So I didn’t blog in 2017, and I make no promises about 2018.
But I’ve decided that I must share one of my all-time favourite poems. I can’t spell out all of my reasons for doing this — there is subtext here — but I can give you one reason. It’s a truly beautiful poem and I love it.
Adrian Plass is a well-known religious writer, and I discovered his books back when I was religious myself. After I abandoned religion I pruned some books from my shelves, but — babies and bathwater — some things are worth keeping. Versions of the following poem can be found in at least two different books, showing that the author continued to work on it after the initial publication; my version is based on the one included in the book An Alien at St Wilfred’s (1992). I’ve made a couple of very small changes and punctuated afresh — it’s a poem for reading aloud, not for scanning from a page, so punctuation is arbitrary.
The poem is called “Angel”, and it is subtly religious, but you absolutely do not have to be religious yourself in order to love this poem to bits. Immediately below is an audio version I recorded early in 2017. Please wear headphones to listen to this because it’s binaural and I want you to hear me speaking softly into your ears.
For discussion: if it speaks to you too, what other poetry do you know that is as beautiful as this?
“The Angel” by Adrian Plass
Six o’clock, the sky that evening: autumn grey, a shining dome.
The sun a glowing tangerine
That rolled along the far horizon. Don’t remember where I’d been.
He was just a shabby figure standing by the roadside near my home.
I parked the car and stood a while, enjoyed the way October daylight sweetly, sadly dies.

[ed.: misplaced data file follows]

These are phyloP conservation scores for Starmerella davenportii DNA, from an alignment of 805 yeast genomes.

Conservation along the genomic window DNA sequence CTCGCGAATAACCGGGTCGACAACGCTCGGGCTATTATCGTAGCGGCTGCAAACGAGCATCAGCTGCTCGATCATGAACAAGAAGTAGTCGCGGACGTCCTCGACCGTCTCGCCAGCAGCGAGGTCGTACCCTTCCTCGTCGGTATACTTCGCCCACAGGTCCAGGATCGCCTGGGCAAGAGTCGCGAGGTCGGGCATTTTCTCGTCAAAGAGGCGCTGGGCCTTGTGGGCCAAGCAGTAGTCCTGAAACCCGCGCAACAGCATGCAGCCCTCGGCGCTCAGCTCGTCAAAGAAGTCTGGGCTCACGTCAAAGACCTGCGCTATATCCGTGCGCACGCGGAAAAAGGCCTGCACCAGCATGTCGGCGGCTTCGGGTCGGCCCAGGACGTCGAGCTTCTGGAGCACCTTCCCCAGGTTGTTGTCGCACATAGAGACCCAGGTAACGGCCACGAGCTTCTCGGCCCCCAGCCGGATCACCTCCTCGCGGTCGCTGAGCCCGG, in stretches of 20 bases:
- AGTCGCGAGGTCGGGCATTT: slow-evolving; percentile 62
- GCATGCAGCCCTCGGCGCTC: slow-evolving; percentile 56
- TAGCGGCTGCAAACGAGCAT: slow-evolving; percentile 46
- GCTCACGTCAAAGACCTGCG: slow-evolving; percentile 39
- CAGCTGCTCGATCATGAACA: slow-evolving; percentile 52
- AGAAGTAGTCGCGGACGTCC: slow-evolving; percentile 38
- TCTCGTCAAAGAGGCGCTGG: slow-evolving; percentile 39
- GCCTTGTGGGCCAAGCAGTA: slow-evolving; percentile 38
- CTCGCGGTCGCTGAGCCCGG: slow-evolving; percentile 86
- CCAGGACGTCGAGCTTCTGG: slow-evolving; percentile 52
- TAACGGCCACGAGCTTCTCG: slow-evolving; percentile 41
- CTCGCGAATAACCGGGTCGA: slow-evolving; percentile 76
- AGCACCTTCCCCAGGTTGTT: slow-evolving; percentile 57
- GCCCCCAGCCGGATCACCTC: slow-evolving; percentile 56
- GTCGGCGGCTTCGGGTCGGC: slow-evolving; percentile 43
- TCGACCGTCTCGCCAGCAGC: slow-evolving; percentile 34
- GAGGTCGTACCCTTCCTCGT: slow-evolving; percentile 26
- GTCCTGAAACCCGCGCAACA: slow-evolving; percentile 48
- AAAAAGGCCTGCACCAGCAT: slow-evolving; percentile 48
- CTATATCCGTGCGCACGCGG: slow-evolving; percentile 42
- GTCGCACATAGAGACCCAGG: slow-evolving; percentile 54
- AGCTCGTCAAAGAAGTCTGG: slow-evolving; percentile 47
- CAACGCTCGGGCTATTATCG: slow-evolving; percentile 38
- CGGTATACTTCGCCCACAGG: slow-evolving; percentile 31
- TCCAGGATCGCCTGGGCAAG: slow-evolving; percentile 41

Then turned and walked towards the stranger. Don’t know why,
Except that as I passed I’d seen a warm and strange expression in his eyes.
When I asked where he was heading, he just smiled and said,
“Well now, my friend. I don’t believe I know.
But that’s no reason not to go, unless you need me.”
“Come eat with me,” I said. “And stay a while.
There’s food for two, the sofa makes a fair to average bed.”
He said “okay,” we went inside; I lit the lamps and poured some wine.
We talked, and soon some orphan hope broke down the wall
And wept through every stumbling word of mine.
How the darkness circled round us, like a disappointed foe.
It crouched and waited hungrily; it filled the space behind the lamplight.
We were safe inside the glow.
And the wine was more than nectar — blood red in the gleaming of the fire.
His touch upon the bread disturbed me; something far beyond recall
Or underground. And then … a smiling benediction seemed to fall
And work a little miracle — a relaxation in my heart. I heard a sound!
My own voice, live with wakened passion, breaking with a nameless yearning
Like a long-forsaken child who is sick of running wild in desert places.
“Where’s your home?” I asked. “Perhaps one day I’ll visit you.”
His eyes were burning coals. He whispered, “Yes, I hope you will.”
He slept; I wandered out. The air was cold and clean
And looking up, for one eternal moment, I felt homesick for a place I’d never seen.
Later, when the day was breaking; later, when the day was there
When I awoke in strange distress
To find the morning grey and silver, I was quick to rise and dress.
Almost ran towards the stairway, hoping that my friend would still be there.
But far away and in my mind, I seemed to hear a restless ocean
Sighing to the shore. A sound like giant wings in motion.
Down below, the sheets and rugs were piled neatly. Too much money lay beside the door.
Though I called out through the doorway, in my heart I knew he must be gone.
The silence was profound, and the countryside around was cold and empty.
“Just one more day,” I said, “he could have stayed;
To leave so soon with countless questions waiting to be asked.”
I closed the door. Inside, the fire was dead. But in the silent air
A gentle warmth caressed the autumn morning
As it glowed and loved and softly lingered there.
And the words he spoke that evening were so full of love and light
That the agony inside me was attacked and put to flight.
And you may believe I’m crazy, and I may believe you’re right
But I think it was an angel I entertained that night.